Article

Survival of foodborne pathogens on stainless steel surfaces and cross-contamination to foods.

Laboratory of Food Microbiology, Department of Agrotechnology and Food Sciences, Wageningen University, PO Box 8129, 6700 EV Wageningen, The Netherlands.
International Journal of Food Microbiology (Impact Factor: 3.43). 09/2003; 85(3):227-36. DOI:10.1016/S0168-1605(02)00540-8
Source: PubMed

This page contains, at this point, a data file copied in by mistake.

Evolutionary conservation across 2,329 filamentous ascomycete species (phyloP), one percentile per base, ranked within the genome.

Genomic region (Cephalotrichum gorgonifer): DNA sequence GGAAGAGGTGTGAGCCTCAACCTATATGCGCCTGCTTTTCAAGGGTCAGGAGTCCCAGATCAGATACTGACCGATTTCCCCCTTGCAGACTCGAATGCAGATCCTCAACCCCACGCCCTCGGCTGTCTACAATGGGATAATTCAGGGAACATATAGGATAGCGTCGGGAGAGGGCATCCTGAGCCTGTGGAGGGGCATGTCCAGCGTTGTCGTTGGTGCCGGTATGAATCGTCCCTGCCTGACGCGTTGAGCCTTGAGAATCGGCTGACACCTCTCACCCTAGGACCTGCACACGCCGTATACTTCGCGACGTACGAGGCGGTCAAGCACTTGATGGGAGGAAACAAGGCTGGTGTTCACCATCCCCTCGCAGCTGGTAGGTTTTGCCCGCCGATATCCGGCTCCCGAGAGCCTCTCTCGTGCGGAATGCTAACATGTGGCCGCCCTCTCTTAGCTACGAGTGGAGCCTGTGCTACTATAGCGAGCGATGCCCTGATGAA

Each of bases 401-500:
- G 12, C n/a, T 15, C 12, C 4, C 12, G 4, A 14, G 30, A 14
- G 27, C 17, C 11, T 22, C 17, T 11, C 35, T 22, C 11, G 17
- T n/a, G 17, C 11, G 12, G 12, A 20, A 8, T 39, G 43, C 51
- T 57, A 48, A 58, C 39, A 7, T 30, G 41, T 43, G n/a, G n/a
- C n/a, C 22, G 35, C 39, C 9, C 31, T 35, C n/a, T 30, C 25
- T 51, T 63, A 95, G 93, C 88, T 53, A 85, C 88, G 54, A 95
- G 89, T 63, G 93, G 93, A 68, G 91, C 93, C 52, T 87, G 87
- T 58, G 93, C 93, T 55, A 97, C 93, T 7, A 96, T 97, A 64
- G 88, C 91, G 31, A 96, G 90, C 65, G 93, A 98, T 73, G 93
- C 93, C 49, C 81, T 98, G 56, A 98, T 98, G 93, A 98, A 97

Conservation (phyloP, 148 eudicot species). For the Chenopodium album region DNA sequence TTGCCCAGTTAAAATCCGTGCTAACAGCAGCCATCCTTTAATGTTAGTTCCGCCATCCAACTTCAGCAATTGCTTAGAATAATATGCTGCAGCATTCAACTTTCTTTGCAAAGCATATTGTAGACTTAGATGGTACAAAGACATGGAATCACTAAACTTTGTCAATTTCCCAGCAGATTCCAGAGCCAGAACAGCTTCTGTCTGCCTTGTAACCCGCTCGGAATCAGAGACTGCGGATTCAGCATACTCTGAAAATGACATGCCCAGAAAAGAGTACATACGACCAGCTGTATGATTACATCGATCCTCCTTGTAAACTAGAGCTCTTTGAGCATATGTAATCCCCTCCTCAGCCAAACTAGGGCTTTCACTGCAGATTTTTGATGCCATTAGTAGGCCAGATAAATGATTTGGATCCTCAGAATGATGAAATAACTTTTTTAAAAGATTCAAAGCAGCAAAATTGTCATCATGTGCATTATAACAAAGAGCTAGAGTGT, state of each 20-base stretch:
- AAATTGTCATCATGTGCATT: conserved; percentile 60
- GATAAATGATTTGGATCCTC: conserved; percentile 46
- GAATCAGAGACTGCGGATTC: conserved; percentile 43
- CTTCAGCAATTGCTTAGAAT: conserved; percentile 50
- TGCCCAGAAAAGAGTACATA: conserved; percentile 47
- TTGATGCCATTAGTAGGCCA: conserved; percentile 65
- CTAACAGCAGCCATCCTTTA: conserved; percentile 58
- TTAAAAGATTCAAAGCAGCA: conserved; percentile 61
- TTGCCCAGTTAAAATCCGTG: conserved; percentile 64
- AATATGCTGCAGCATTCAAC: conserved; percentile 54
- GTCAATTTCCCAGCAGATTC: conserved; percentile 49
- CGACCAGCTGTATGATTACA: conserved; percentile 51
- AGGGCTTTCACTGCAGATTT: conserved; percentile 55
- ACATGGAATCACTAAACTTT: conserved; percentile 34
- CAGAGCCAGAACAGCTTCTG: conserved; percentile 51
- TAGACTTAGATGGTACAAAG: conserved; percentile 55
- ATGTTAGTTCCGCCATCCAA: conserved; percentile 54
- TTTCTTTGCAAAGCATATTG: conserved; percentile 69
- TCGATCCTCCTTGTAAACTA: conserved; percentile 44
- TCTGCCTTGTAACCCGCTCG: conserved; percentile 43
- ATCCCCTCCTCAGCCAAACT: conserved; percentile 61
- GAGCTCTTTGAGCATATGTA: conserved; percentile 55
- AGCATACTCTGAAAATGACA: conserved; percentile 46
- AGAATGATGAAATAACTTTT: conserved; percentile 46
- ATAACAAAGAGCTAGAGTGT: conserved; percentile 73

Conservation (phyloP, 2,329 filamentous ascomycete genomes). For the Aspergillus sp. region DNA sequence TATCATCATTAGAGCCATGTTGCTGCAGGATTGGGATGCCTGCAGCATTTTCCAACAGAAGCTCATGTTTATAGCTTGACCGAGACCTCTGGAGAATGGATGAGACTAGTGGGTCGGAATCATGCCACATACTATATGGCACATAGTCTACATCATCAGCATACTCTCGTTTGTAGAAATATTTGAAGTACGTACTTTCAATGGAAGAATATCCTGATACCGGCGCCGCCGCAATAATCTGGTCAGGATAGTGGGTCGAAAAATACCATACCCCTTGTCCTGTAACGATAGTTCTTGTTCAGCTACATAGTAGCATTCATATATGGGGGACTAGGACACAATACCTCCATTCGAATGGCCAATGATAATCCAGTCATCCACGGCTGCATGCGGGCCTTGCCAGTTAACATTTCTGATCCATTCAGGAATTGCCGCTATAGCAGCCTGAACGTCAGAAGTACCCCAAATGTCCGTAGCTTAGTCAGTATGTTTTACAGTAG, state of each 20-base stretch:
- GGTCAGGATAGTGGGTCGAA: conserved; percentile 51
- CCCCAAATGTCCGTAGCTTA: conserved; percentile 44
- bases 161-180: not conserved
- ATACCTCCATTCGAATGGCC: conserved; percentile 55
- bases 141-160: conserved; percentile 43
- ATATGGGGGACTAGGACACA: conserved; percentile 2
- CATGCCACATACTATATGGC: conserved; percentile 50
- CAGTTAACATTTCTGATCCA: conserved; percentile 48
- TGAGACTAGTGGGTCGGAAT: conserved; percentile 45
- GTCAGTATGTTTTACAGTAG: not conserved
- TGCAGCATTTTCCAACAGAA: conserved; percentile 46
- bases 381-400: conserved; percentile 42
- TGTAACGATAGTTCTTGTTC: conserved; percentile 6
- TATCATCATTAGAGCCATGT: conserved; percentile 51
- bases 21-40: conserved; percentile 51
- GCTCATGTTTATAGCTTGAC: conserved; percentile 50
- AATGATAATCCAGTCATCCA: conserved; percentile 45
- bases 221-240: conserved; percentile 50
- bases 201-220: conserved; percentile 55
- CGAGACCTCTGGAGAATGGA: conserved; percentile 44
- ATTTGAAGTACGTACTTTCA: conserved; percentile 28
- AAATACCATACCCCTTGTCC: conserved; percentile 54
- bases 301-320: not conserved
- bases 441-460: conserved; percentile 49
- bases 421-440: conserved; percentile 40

ABSTRACT The retention of bacteria on food contact surfaces increases the risk of cross-contamination of these microorganisms to food. The risk has been considered to be lowered when the surfaces are dry, partly because bacterial growth and survival would be reduced. However, some non-spore-forming bacteria might be able to withstand dry conditions on surfaces for an extensive period of time. In this study the survival of Salmonella enteritidis, Staphylococcus aureus and Campylobacter jejuni on stainless steel surfaces at different initial levels was determined at room temperature. The transfer rates of these pathogens from kitchen sponges to stainless steel surfaces and from these surfaces to foods were also investigated. Staph. aureus was recovered from the surfaces for at least 4 days when the contamination level was high (10(5) CFU/cm2) or moderate (10(3) CFU/cm2). At low levels (10 CFU/cm2), the surviving numbers decreased below the detection limit (4 CFU/100 cm2) within 2 days. S. enteritidis was recovered from surfaces for at least 4 days at high contamination levels, but at moderate level, the numbers decreased to the detection limit within 24 h and at low level within 1 h. C. jejuni was the most susceptible to slow-air-drying on surfaces; at high contamination levels, the numbers decreased below the detection limit within 4 h. The test microorganisms were readily transmitted from the wet sponges to the stainless steel surfaces and from these surfaces to the cucumber and chicken fillet slices, with the transfer rates varied from 20% to 100%. This study has highlighted the fact that pathogens remain viable on dry stainless steel surfaces and present a contamination hazard for considerable periods of time, dependent on the contamination levels and type of pathogen. Systematic studies on the risks of pathogen transfer associated with surface cleaning using contaminated sponges provide quantitative data from which a model of risks assessment in domestic setting could lead.